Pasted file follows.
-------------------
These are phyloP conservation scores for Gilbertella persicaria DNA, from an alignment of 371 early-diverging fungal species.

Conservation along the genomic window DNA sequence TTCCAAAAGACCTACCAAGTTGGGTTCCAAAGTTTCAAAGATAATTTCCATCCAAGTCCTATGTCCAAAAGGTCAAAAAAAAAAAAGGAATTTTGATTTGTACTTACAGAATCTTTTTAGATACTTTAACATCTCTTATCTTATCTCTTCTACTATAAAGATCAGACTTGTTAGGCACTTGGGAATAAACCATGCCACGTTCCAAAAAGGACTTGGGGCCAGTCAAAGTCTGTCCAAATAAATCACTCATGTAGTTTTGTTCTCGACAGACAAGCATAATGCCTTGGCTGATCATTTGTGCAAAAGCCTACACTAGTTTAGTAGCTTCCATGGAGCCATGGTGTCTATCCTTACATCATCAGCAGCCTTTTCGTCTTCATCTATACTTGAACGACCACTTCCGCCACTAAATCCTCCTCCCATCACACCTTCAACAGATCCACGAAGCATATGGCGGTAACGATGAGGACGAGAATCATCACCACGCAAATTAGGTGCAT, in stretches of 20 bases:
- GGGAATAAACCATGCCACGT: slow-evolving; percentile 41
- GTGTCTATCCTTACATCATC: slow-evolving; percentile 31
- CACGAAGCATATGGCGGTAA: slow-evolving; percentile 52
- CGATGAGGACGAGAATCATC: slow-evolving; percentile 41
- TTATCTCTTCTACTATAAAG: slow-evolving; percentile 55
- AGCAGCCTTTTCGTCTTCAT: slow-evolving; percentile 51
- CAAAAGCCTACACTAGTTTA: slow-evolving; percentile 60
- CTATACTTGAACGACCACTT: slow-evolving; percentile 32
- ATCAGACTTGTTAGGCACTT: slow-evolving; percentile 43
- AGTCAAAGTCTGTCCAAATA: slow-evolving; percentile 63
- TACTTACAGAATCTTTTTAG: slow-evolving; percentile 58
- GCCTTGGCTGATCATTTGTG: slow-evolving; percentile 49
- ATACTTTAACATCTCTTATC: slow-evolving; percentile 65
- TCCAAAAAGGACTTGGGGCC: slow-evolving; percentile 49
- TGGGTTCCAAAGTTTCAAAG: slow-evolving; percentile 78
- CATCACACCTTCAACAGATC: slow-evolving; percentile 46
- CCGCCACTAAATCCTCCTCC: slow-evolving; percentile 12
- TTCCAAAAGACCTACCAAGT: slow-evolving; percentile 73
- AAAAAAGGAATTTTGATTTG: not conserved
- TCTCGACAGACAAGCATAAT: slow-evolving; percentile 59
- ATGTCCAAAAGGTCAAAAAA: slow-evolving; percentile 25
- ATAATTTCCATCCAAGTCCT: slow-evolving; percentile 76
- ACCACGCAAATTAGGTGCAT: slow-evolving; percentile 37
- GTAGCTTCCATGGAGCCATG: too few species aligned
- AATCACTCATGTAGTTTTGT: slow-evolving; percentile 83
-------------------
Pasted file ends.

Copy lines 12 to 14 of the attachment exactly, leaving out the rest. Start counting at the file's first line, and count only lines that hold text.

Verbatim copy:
- AGTCAAAGTCTGTCCAAATA: slow-evolving; percentile 63
- TACTTACAGAATCTTTTTAG: slow-evolving; percentile 58
- GCCTTGGCTGATCATTTGTG: slow-evolving; percentile 49